Hmm, also there is no such thing as True defined here, reproducible and tested code please . . – mdsumner Apr 7 '12 at 6:47
Hi @mdsummer, the answer to most of those questions is that I simply don't know how yet. I don't know enough about R and coding to make things simple. A link to drop box with some of the weather data files is here link. – Adam Apr 10 '12 at 3:30

I would do the extract one raster file at a time, and append the results to file as you go.

I cheat making a list of matrices, but since raster can take a filename or a matrix (amongst other things) and you can index with "[[" on a character vector it should work pretty much the same in your case.

files <- list(volcano, volcano * 2, volcano * 3)
SP <- SpatialPoints(structure(c(0.455921585146703, 0.237608166502031, 0.397704673508124, 0.678393354622703, 0.342820219769366, 0.554888036966903, 0.777351335399613, 0.654684656824567), .Dim = c(4L, 2L)))

for (i in seq_len(length(files))) {

    r <- raster(files[[i]])
    e <- extract(r, SP)
    ## print(e)  ## print for debugging
    write.table(data.frame(file = i, extract = e),"cellSummary.csv", col.names = i == 1, append = i > 1, sep = ",", row.names = FALSE)
share|improve this answer
Hi @mdsummer, thanks for this answer. I am pretty sure it will work perfectly. At the moment it is creating a data.frame in only two columns, meaning after a few extractions it runs out of rows to write into. I am trying to figure out how to change your code to get cell numbers, then the extracted info in each proceeding column. To me your code looks like it should do that, I'm not sure what's wrong. Thanks again for your help, much appreciated. – Adam Apr 10 '12 at 3:37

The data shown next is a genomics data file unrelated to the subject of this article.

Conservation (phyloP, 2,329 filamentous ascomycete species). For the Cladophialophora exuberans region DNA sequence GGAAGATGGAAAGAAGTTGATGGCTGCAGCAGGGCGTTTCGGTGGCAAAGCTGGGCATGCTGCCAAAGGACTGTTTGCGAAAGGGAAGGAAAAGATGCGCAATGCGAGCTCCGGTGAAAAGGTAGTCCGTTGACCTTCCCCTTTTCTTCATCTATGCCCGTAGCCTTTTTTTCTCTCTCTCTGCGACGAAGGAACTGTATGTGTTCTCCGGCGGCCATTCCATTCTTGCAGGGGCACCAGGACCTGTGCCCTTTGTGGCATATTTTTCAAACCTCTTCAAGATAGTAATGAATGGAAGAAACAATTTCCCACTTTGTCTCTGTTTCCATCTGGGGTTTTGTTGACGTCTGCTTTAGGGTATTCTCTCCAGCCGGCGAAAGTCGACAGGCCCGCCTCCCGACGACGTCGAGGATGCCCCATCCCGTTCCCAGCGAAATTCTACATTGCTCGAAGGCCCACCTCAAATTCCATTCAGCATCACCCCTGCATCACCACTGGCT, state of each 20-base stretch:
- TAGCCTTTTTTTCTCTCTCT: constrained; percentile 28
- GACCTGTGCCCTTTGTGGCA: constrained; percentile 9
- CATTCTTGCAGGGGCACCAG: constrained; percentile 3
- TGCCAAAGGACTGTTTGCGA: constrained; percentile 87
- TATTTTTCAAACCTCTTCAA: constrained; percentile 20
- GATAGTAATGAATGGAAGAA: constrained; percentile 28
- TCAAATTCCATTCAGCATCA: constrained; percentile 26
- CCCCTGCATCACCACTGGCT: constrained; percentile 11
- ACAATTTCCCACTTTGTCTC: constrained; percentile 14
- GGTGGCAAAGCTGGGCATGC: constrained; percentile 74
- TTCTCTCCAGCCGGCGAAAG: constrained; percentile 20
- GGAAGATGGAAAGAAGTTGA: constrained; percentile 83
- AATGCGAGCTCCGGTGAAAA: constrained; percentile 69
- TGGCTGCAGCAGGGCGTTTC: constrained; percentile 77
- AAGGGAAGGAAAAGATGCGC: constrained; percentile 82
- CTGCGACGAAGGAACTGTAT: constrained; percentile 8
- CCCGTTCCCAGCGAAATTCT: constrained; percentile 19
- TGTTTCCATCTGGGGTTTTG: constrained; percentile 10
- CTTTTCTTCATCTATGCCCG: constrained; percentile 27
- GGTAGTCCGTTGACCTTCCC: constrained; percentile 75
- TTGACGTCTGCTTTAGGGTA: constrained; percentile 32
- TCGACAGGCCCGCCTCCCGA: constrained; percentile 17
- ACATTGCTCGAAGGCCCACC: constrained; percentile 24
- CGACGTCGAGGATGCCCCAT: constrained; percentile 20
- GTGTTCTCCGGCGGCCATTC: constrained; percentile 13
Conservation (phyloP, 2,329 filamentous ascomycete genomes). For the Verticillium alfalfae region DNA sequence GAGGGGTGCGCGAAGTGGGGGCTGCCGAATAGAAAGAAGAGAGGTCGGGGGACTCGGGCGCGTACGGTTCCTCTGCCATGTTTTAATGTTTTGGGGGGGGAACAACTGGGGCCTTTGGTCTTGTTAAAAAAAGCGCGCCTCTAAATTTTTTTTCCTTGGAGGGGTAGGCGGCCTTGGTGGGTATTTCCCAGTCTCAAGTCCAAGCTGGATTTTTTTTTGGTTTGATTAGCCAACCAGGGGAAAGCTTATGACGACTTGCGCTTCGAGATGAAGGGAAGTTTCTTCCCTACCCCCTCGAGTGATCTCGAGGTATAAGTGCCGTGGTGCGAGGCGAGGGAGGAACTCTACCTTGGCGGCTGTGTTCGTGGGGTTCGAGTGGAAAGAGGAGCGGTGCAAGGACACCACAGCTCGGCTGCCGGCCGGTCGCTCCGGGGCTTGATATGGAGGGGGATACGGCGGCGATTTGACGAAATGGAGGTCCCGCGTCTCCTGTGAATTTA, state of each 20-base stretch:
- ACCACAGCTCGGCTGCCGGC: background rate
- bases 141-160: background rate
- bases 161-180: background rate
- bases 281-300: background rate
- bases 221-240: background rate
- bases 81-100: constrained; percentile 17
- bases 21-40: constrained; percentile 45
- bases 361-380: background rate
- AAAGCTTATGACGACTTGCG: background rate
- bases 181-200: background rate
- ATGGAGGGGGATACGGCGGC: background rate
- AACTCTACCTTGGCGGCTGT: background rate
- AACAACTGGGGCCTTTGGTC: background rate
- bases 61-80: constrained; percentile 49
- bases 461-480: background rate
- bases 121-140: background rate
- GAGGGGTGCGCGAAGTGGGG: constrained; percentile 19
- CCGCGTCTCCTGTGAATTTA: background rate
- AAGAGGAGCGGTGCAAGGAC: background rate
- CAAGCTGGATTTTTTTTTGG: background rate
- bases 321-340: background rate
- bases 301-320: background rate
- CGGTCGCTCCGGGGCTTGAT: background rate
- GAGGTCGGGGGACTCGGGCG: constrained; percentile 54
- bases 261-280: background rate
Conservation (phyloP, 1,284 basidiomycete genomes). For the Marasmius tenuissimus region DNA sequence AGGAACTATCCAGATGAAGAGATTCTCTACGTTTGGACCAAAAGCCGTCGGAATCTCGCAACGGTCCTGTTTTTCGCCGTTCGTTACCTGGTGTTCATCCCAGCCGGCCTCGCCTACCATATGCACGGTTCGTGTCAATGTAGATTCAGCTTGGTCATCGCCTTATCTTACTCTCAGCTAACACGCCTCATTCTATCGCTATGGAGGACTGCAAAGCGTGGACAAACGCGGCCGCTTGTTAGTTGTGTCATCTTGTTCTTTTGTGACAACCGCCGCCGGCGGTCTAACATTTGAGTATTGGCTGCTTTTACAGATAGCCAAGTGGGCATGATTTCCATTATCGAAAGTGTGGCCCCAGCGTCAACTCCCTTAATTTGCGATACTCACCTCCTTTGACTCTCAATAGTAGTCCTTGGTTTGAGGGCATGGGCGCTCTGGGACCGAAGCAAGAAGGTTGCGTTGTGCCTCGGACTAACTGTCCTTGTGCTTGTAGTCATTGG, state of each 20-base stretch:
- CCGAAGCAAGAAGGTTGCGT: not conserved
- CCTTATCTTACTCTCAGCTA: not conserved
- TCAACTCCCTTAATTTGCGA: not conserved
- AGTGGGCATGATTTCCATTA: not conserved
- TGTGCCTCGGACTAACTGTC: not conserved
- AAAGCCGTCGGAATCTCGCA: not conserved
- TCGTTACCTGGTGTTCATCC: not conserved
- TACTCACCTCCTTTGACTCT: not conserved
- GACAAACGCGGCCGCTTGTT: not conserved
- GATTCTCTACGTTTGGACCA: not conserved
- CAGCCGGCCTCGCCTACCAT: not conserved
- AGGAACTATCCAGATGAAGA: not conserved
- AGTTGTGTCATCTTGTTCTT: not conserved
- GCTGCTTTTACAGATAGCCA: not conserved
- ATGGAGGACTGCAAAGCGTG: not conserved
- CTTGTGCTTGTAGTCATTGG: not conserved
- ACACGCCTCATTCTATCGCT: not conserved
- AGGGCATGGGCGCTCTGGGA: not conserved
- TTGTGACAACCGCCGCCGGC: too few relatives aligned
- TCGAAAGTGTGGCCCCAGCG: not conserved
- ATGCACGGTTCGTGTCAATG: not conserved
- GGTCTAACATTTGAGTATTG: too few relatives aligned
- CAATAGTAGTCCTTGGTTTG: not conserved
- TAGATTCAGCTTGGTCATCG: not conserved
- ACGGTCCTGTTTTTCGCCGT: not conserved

PS. this is the error I get. Error in .rasterObjectFromFile(x, band = band, objecttype = "RasterLayer", : Cannot create a RasterLayer object from this file. – Adam Apr 10 '12 at 3:45
We cannot help if you don't provide the file or details about it. This is just one of your files not being what you expect I imagine. – mdsumner Apr 10 '12 at 4:45
Hi @mdsummer, I have linked some files to a drop box folder in a comment under my original question. Is there an easier way to share these files? I have used these files with the code you have suggested. Instead of writing each rasters extracted data in separate columns, all extracted data are written in the same column until it reaches a huge number of rows at about 1,025,000. I think that your suggestion is the best way to do the extraction, but would need each raster data in a new column, i.e., 125,000 rows for each presence/absence record X 1862 columns for each raster. Thanks lots – Adam Apr 12 '12 at 23:33
@mdsummer here are the links, link, link, link, link, link – Adam Apr 12 '12 at 23:51

I am using parallel processing and a form of cropping based on cell number. This function will take any spatial points or polygon and return the values from a large raster stack. This is a variant on code good example for large polygons.

For my data this takes about 350 seconds using extract, or 32 seconds on a 16 core linux server. Hope it helps someone!

 # Define Functions
  extract_value_point_polygon = function(point_or_polygon, raster_stack, num_workers){
          # Returns list containing values from locations of spatial points or polygons
          lapply(c('raster','foreach','doParallel'), require, character.only = T)
          ply_result = foreach(j = 1:length(point_or_polygon),.inorder=T) %do%{
                print(paste('Working on feature: ',j,' out of ',length(point_or_polygon)))
                get_class= class(point_or_polygon)[1]
                    cell = as.numeric(na.omit(cellFromPolygon(raster_stack, point_or_polygon[j], weights=F)[[1]]))}
                    cell = as.numeric(na.omit(cellFromXY(raster_stack, point_or_polygon[j,])))}
                r = rasterFromCells(raster_stack, cell,values=F)
                result = foreach(i = 1:dim(raster_stack)[3],.packages='raster',.inorder=T) %dopar% {
share|improve this answer